This week, the league's most popular yet confused franchise found a way to add two new "coordinators" without getting rid of the two who were already in place. Now, Jerry Jones' empire has five men—head coach Jason Garrett, offensive coordinator Scott Linehan, offensive assistant Bill Callahan, defensive coordinator Rod Marinelli and defensive assistant Monte Kiffin—sharing responsibilities to various degrees.
|Jason Garrett||Head coach||47|
|Scott Linehan||Passing game coordinator||50|
|Rod Marinelli||Defensive coordinator||64|
|Bill Callahan||Offensive line coach||57|
|Monte Kiffin||Assistant head coach/defense||73|
Linehan, who was hired after being let go from the Lions, will be the team's third play-caller in as many years. But what's amazing is that the last two play-callers—Garrett and Callahan—remain on the staff. Don't expect much to change, considering that he and Garrett share philosophies.
Why? Nobody knows. He certainly can't be that valuable to an organization that has demoted him only a year after a promotion.
Same deal with Kiffin, who after falling on his face in his first year running the Dallas defense has essentially been demoted from "defensive coordinator" to "assistant head coach/defense," which is fittingly confusing considering the topic at hand.
Kiffin is over 500 years old.* He's not a head coaching candidate. If you brought him in to ease the transition from 3-4 to 4-3, fine. That's over. Now you've promoted Marinelli. We noted last week that this team already had too many cooks in the kitchen, but this is now starting to resemble an episode of MasterChef.
Do the Cowboys just crave negative attention and controversy? That's the only explanation. Jones was never known as an indecisive general manager in the past, so why is he suddenly hording coaches beyond their best-before dates?
Among the five men now employed as part of what we'll call the Cowboys' inner-circle of coaching, three have tried and failed as head coaches, another is currently failing as a head coach and the fifth was the oldest coordinator in the NFL last season.
No fresh blood, no new ideas. Linehan worked with Garrett in Miami. Like Garrett, he leans on the passing game. It'll be more of the same on that side of the ball. Marinelli was a Kiffin understudy during his first three years in the league with the Buccaneers. He did a great job with the defensive line last year and is probably better-suited for the coordinator role than Kiffin, but it's still fair to wonder why Kiffin remains with the team and why this move was made a full month after the regular season ended.
|Win % (rank)||Point dif. (rank)||T/O margin (rank)||Playoff wins (rank)|
|17 years||.500 (14th)||+111 (14th)||-38 (23rd)||1 (27th)|
Pro Football Reference
By essentially doubling down on what hasn't worked for nearly half a decade, the Cowboys are dooming themselves for at least the 2014 season. This disorganized embarrassment of a team has no clear front-office and coaching hierarchy, which is nearly impossible to overcome. But the myopic, stubborn ownership fails to see that they're doing it all wrong in painfully obvious fashion.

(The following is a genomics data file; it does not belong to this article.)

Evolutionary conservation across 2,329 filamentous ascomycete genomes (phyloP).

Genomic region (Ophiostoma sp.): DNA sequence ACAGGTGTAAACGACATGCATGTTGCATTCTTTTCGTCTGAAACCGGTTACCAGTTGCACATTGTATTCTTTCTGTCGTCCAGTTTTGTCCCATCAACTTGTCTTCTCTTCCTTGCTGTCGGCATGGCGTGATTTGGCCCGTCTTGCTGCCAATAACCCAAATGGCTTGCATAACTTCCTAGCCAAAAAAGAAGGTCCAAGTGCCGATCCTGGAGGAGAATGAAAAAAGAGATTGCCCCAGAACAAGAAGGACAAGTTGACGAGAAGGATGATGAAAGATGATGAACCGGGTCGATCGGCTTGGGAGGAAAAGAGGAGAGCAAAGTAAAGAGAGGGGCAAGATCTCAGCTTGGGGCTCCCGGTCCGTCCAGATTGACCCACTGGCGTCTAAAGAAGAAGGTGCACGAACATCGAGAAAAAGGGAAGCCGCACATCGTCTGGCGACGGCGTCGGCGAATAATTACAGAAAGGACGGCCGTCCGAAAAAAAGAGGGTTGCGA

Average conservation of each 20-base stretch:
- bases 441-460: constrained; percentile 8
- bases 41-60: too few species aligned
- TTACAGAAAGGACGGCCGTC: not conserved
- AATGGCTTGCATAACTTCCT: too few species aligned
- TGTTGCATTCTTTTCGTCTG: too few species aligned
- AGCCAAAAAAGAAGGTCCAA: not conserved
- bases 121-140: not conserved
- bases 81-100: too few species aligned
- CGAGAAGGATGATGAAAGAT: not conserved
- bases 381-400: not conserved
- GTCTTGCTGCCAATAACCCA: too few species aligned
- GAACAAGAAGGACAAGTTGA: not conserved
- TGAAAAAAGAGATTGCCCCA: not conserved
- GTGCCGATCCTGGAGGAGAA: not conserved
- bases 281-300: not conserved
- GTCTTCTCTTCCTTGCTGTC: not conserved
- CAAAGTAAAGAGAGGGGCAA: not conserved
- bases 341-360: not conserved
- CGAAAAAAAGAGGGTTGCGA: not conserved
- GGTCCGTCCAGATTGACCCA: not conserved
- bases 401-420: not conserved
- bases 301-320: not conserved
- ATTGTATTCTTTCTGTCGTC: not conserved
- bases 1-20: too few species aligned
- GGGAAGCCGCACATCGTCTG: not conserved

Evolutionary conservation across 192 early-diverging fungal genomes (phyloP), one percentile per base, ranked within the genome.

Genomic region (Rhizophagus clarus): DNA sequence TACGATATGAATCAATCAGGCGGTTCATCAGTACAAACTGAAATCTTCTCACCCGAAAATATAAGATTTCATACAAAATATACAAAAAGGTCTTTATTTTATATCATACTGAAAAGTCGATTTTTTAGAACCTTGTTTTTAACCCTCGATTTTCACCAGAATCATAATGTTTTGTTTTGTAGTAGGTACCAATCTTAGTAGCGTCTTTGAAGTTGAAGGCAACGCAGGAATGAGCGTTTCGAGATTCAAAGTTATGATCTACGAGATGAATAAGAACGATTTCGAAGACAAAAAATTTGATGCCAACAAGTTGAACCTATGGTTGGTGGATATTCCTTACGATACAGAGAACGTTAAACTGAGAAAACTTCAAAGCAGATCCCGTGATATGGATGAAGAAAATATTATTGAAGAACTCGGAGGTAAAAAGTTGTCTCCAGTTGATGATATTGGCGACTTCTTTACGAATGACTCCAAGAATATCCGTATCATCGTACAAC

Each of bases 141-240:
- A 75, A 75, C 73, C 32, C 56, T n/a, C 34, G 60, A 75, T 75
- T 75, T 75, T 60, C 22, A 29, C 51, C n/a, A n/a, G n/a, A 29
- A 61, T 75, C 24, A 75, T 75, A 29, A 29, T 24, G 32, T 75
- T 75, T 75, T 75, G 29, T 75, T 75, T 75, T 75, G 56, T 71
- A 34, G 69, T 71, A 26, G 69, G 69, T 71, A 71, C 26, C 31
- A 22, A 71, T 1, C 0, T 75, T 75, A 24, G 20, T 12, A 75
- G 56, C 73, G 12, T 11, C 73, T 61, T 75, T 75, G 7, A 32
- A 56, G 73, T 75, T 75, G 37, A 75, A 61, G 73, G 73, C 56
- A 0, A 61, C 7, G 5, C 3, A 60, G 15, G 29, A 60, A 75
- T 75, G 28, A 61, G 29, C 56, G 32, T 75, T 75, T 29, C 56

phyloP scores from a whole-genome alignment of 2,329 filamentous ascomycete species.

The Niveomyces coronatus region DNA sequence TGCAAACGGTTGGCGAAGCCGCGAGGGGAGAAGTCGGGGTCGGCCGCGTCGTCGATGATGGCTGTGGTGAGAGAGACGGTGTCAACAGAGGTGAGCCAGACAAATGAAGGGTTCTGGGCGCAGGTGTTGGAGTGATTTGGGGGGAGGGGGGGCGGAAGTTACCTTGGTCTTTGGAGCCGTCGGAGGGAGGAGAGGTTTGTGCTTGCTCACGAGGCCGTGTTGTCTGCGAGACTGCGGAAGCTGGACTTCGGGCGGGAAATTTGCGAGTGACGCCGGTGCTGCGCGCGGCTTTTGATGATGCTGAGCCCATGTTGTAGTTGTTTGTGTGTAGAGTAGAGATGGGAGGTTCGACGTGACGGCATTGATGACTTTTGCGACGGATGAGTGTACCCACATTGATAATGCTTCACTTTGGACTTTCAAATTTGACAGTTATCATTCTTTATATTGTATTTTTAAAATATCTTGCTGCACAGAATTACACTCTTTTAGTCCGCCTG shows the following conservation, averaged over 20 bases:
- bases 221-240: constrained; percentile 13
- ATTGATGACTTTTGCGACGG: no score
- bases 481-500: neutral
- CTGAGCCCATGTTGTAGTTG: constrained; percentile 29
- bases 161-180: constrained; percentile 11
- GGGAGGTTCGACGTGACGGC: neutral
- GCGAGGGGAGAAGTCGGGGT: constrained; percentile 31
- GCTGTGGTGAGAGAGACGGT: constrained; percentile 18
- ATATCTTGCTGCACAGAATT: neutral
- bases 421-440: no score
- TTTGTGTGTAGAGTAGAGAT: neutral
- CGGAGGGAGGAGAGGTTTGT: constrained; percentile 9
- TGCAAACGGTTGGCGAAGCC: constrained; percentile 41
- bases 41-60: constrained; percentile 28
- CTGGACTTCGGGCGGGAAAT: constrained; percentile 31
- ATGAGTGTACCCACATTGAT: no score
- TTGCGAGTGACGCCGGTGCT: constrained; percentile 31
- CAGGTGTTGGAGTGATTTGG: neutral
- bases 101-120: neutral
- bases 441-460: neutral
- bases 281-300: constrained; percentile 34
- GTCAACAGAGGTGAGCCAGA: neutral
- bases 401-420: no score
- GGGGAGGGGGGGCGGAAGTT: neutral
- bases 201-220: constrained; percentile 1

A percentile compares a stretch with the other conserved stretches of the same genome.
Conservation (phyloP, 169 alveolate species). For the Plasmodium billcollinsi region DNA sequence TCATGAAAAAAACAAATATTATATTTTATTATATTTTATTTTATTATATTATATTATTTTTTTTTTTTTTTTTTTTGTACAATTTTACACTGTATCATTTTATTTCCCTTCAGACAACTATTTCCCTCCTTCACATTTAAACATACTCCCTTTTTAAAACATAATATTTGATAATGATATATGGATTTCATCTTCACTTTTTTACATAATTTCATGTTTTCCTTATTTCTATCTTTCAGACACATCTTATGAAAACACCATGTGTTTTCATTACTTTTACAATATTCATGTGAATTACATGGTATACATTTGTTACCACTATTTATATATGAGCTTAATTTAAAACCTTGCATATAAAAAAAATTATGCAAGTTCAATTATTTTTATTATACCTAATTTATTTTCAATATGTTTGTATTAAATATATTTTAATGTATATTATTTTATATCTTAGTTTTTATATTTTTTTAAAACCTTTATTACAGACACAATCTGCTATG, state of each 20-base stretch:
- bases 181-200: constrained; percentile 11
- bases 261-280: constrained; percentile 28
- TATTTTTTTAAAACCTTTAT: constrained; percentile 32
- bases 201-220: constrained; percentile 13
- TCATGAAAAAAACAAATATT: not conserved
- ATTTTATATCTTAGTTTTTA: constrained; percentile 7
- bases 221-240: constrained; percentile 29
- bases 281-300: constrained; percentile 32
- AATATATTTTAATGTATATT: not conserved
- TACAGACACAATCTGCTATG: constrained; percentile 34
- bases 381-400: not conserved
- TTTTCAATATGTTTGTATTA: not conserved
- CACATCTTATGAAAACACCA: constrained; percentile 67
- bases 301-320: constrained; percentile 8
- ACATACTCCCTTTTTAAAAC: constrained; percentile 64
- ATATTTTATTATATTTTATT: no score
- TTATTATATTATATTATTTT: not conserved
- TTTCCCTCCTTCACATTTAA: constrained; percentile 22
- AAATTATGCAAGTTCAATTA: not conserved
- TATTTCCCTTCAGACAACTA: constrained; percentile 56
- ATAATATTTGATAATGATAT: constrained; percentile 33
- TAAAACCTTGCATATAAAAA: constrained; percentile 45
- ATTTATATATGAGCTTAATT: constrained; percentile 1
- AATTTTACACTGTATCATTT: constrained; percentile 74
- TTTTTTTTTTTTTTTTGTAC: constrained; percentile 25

What this team needs is the opposite of what it's attempting to establish. The Cowboys should look at the Broncos, who are favored to win the Super Bowl only days from today. Denver has the organized hierarchy you need to win championships, starting with its all-time greatest quarterback-turned-president, John Elway.
The Cowboys could have the same opportunity with their last great quarterback, Troy Aikman. That would shake things up. That would awaken this franchise. And the key to all of it would be that there's a chance Jones would finally listen to a smart, trusted football mind like him.
"The Cowboys kind of tend to change their beliefs each year on what it is they need or what they're about," Aikman told Bleacher Report this week. "And I just find that to be somewhat unusual for a club that has been owned by the same owner for however long it's been."
Amazing what you can see when you're outside of that Dallas bubble. He's on the outside looking in. This could be a game-changer. And so we asked Aikman, on behalf of Dallas fans nationwide, if he could save the Cowboys franchise.
"I'm not sure, maybe," he said. "I can see myself doing a lot of things, but whether or not the opportunity were to present itself, that's a different question."
When we asked former Cowboys coach/Jones combatant Jimmy Johnson the same question about Aikman, he noted that his NFL on Fox colleague "would be an asset to any organization" while pointing out that "they've got a lot of people involved right now."
* Dog years, but you get the point.